Mr. Van’s band takes a new direction
Under the guidance of a new sort of "Music Man," the Tonganoxie High school band is marching to a new beat.
It's no surprise that Tonganoxie's band director can keep up with the pace. He's setting it.
Charles VanMiddlesworth II, the man behind the band, peppers his speech with staccato-sounding "Oh yeahs" that crescendo as his enthusiasm grows.
His brown eyes sparkle as he bounces from topic to topic, and his lively hands seem to be directing a band no matter what he's doing. He's like a metronome that never winds down.
VanMiddlesworth, or "Mr. Van," as his students call him, says he hops out of bed every day at 6 a.m. and is usually at school from 7 a.m. until 5:30 p.m. or 6 p.m., sometimes six days a week.
"I'm single right now, and all I care about is my job, I care about the kids, I really care about them," he said.
He said he performs his job as if he's the CEO of a large corporation.
"And the company is the band program."
Perhaps that's what it takes to do the job he does.
As the THS band director for the past year, VanMiddlesworth already is legendary among his students. Rachel Clark, a junior at Tonganoxie High School and drum majorette, said that since VanMiddlesworth came to town, the band had grown.
"Two years ago at the end of school we had 25 kids in band," Clark said. "On the first day of school this year, we had over 70."
What's his secret?
Clark used this year's county fair parade as an example. "When we were marching in the fair parade, he walked alongside us all the way and cheered us on, saying things like 'Come on band you're doing great!'"
She said VanMiddlesworth's attitude keeps students going. "He has so much energy that he's never down," she said. "I've never seen him in a bad mood not even when he's been up forever. When we were rehearsing for stage band last year, we'd practice for five hours, and even at 10 o'clock at night he still had energy."
So he moves fast and works hard. Lots of teachers do that. What makes VanMiddlesworth different?
"He sets a line for us," Clark said. "We know what he wants us to accomplish and he pushes us along. We don't really notice it at the time, but we just keep getting better."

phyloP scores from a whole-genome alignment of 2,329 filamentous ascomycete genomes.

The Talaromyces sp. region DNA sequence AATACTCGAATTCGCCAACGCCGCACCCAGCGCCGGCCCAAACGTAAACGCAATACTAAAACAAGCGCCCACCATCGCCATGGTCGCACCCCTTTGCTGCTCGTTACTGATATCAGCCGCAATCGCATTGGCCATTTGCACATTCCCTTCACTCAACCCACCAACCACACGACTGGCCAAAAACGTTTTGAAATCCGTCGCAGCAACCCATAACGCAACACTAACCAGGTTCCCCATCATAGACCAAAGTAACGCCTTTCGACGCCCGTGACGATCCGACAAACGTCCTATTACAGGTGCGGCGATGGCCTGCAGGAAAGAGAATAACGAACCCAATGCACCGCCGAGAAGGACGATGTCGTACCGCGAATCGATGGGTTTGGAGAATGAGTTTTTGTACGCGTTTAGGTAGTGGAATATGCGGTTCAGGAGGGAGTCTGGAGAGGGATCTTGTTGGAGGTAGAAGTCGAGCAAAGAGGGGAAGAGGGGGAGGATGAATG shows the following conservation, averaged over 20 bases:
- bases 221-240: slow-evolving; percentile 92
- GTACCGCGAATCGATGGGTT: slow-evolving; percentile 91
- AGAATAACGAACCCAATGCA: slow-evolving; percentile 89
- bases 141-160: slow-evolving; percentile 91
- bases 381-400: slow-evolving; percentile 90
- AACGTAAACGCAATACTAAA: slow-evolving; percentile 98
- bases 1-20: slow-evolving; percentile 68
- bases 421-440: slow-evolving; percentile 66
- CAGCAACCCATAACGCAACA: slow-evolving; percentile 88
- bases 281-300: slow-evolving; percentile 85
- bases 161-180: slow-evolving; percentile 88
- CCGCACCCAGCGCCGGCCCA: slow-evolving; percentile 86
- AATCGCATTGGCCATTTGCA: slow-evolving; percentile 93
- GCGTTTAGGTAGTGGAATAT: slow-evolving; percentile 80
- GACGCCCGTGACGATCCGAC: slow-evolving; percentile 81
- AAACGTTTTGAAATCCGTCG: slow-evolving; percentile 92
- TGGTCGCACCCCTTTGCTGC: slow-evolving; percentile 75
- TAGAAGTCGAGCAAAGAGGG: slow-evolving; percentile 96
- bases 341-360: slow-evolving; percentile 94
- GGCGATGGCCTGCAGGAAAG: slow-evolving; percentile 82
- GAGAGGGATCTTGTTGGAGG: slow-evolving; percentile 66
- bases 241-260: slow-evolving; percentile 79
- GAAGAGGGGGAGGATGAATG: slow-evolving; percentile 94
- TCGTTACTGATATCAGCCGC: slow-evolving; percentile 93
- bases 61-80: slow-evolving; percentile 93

Better may mean that the community is impressed, or maybe it's the fact four band members won top awards at state competition last year.
Maureen Mills, a band parent and president of the band's booster club, remembers the crowd's reaction when the band marched in formation and played during a home football game last year.
"The audience was very excited," she said.
Clark recalled the moment. "The crowd was going wild. Before Mr. Van came here we would march straight onto the field, play our music and walk off. Last year we all walked on to a cadence written by Brandon Kesinger. We had to march on and we were in line and in step and that first got their attention. Then we started to play and move in different directions. The crowd cheered, they were amazed."
That summit conquered, VanMiddlesworth decided to take five of his band students to the state high school competition in Salina last year. That led to another sort of awakening, VanMiddlesworth said.
"We stopped at a rest area on the way and we noticed that there were three busloads of music students from Lansing parked next to us. My students were in awe.
"I told them, 'Guys, that's going to be us in about three or four years. We're going to be taking busloads of people to state because I'm gonna teach you guys how to play the right way. We're going to learn and we're going to succeed.'"
The 25-year old Van-Middlesworth who grew up in Kansas City, Kan., and graduated from Bishop Ward High School, didn't have a strong musical experience in high school. Moreover, he never got to participate in a marching band until he went to college.
"There were only 10 kids in my high school band and we just played in the stage band no marching," he said.
He made up for his lack of training at Kansas University.
Robert Foster, KU band director, said that VanMiddlesworth had to work harder to catch up with students who had had more extensive musical training. "At first, the teachers had students who played better," Foster said. "But they didn't have kids who tried harder."
By the time VanMiddlesworth graduated, he was one of the university's top players, Foster said.
"So he's a great example of a person who, just by determination and hard work, learned to do what he wanted to do." As in Tonganoxie, he seemed to draw people to him like a magnet. "Every time he'd go to work on a project, everybody would start pulling for him," Foster said.
VanMiddlesworth said that happens to him frequently. "It's all about showing the people who are around you what your expectations are," he said.
And it's about capitalizing on their competitive nature. "When we were at the fair parade this year, the kids were disappointed when they saw that there was another band marching in the parade," he said.
"I said, 'Yeah, let's blow them away! Let's do it!' And they just rose to the occasion."
Speaking of parades, Van-Middlesworth said he has barely enough band uniforms right now. But he's not complaining.
"My goal is to run out of band uniforms," he said. "In two or three years I want to have 100 students in the band."